What It Is

Aadhaar is India's Social Security number, kind of. There are two main differences. First, Social Security is almost 85 years old; Aadhaar is 10. Second, Social Security is, by definition, a social insurance program which has over time morphed into the "de facto" national ID. Aadhaar, though initially an opt-in program, has now become mandatory for just about everything.

Here's a non-exhaustive list: bank accounts, tax filings, food rations, crop subsidies, college scholarships, mobile SIM cards, train tickets, and school meal programs. The national government uses Aadhaar, the state governments do, private companies (even though it is not clear if they are supposed to), and now even transnational firms are being asked to verify their Indian users with Aadhaar.

Simply put by internet privacy advocate Kiran Jonnalagadda in 2017, "Aadhaar has become a hammer in the hands of central government that makes every problem look like a nail." Despite legal challenges all the way up to the Supreme Court of India, that sentiment remains true today. The aggressive expansion has worked. According to the national government, 99% of Indian adults have enrolled in
the Aadhaar program.

The Aadhaar logo, meant to represent fingerprint as a rising sun

The sheer scale and speed of Aadhaar's ascendence is impressive, but as with any change so broad and rapid, controversy soon follows. Over the past decade, the program has captured the country's political consciousness precisely because it encapsulates such promise and peril at the same time. The word Aadhaar means "foundation" in Hindi, which perhaps makes sense. Replacing the foundation always make waves.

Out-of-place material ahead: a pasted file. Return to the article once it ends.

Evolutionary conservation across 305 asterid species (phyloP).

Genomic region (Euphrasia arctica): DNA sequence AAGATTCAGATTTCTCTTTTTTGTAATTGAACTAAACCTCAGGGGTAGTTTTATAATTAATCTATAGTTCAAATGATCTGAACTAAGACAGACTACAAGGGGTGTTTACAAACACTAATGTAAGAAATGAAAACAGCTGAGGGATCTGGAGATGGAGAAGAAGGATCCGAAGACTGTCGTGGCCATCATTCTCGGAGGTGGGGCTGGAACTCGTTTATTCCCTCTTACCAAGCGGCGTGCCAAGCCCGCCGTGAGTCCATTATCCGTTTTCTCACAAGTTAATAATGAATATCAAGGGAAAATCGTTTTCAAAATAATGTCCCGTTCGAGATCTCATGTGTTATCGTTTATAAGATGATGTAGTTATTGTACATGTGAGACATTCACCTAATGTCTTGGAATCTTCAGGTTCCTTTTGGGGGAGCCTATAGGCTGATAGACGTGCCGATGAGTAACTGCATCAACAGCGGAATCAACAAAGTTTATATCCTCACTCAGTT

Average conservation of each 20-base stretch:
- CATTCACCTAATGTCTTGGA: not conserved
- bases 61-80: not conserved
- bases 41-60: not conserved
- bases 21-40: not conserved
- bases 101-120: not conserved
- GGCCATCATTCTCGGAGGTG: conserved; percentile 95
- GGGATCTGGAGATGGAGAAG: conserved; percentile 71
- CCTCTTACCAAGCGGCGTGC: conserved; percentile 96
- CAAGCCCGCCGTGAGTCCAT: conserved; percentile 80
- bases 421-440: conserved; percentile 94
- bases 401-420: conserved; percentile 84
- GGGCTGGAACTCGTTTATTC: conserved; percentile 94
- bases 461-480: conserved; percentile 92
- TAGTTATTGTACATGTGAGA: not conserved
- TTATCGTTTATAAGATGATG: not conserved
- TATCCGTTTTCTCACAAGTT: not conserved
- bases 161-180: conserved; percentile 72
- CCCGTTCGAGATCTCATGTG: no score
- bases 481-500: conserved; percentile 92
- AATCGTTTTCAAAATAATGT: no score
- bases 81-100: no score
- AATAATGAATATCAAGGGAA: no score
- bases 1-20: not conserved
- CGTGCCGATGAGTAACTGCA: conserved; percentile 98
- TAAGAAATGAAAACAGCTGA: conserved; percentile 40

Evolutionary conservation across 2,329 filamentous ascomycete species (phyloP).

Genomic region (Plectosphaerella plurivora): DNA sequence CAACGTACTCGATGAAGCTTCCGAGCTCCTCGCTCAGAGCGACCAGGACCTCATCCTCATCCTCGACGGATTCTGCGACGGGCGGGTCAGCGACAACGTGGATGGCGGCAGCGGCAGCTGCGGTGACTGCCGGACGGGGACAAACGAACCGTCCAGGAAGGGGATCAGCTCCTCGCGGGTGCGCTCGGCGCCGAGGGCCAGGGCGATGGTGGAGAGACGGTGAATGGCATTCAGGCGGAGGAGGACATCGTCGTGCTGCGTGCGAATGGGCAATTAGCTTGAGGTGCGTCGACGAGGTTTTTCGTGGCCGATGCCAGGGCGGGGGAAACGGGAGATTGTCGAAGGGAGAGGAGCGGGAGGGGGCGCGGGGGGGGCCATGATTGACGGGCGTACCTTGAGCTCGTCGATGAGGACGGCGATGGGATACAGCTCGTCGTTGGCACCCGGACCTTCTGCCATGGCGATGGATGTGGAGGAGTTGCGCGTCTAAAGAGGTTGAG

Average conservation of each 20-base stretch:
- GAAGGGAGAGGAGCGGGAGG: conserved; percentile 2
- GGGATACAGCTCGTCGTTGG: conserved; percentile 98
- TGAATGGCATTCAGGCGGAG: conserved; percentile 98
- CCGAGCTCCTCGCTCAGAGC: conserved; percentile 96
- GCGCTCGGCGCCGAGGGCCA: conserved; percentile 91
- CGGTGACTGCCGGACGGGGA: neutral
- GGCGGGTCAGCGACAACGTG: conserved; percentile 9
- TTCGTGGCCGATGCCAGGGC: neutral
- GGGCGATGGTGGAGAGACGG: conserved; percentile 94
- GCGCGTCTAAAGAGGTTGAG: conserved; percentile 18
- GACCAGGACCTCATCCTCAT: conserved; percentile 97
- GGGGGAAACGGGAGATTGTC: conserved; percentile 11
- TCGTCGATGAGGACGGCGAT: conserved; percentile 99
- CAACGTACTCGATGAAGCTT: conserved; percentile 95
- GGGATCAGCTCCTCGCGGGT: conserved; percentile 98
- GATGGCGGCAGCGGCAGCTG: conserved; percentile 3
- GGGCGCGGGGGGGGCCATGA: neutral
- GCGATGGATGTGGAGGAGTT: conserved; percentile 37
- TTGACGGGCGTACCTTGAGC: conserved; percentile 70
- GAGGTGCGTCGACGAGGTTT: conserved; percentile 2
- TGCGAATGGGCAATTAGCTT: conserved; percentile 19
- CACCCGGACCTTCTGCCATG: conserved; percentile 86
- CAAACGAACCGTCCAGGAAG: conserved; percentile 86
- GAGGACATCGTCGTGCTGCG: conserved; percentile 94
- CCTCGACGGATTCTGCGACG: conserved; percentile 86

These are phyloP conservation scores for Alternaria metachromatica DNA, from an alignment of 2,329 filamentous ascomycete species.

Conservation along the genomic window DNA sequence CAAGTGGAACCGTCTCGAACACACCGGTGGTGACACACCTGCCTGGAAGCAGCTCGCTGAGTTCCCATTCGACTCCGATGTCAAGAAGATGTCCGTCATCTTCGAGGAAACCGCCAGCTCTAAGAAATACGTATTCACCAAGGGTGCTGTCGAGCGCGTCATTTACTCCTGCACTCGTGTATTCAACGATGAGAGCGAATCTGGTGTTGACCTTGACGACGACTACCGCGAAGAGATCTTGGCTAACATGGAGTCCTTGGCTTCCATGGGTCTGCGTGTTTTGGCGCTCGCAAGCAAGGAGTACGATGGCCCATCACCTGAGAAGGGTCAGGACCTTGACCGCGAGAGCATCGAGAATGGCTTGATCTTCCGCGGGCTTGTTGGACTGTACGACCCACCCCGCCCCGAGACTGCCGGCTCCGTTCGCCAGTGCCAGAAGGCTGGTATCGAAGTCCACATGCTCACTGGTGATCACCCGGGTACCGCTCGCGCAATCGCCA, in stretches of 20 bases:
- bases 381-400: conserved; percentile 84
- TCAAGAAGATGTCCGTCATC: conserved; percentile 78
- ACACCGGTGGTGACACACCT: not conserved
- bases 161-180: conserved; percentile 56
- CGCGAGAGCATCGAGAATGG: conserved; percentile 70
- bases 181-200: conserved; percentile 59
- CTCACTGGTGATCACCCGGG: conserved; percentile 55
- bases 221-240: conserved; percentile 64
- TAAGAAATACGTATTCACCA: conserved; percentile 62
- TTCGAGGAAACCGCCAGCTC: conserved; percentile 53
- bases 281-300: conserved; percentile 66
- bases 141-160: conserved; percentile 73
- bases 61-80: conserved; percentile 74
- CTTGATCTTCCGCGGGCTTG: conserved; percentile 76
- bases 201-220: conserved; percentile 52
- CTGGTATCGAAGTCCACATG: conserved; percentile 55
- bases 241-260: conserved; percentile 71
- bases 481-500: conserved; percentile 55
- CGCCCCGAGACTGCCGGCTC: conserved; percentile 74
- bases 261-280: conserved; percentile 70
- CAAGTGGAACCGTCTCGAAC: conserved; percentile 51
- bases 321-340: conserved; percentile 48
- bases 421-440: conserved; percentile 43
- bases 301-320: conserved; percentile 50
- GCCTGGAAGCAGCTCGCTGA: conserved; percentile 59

The premise of Aadhaar is to centralize government systems and "uniqueify" each individual user. Its architects hope streamlining bloated bureaucracy and removing duplicate users will improve efficiency and reduce corruption. Similar approaches are being taken with the Indian economy. One example is the Unified Payment Interface (UPI), a sophisticated system of digital payment protocols, which has enabled a cashless economy here in India that is years ahead of the USA.

A street vendor takes digital payments as small as fifteen US cents, without fees

Then, on the other hand, Aadhaar has been ravaged by data management that has been called careless and even deceitful. The government claims that the central repository of unique IDs has never been breached, and semantically, this is true. There is no documented case of anyone accessing or altering the underlying biometric information.

When evaluating third-party access to the data, however, arguing that the system hasn't been compromised requires more tortured logic. There exists a laundry list of investigative and academic reports from across the country that show vulnerabilities in the larger Aadhaar ecosystem. The most damning claim that the demographic data of almost every user has been exposed in some capacity.

Aadhaar is the archetype of technology as a "double-edged sword." Similar to how social media was utilized by both democratic activists in Tunis and white supremacists in Charlottesville, or how nuclear fission is both carbon neutral and heralded the age of "mutually assured destruction." Aadhaar is a tool, which restructures the capabilities of those who use it. Labeling it merely "good" or "bad" is missing the point. Over the coming months, I hope to better understand how all actors—the government, private companies, urbanites, indigenous groups, to name a few—use the technology (or have the tech used on them).

How It Came To Be

Kiran Jonnalagadda is, in fact, one of the better people to preface the Aadhaar story. I learned about Jonnalagadda after I read his famed Medium post "A Rant on Aadhaar."

It is full of gems such as:

You may be composed of flesh and blood, but Aadhaar is an electronic system that only receives bits over the wire. A fingerprint scanner turns fingers into bits—bits that can be copied and replayed any number of times, for the rest of your life, and there’s absolutely nothing you can do to stop it.

Jonnalagadda's "rant" comes off more like teatime pleasantries, starting his "tirades" with "I do not doubt their sincerity or integrity." He's similar in real life—earnest, if a touch removed. I met with Jonnalagadda last week, and he did seem as comfortable discussing the patriarchal roots of Hindi etymology as he would be with technical jargon like Node.js and V8 WebAssembly Engines.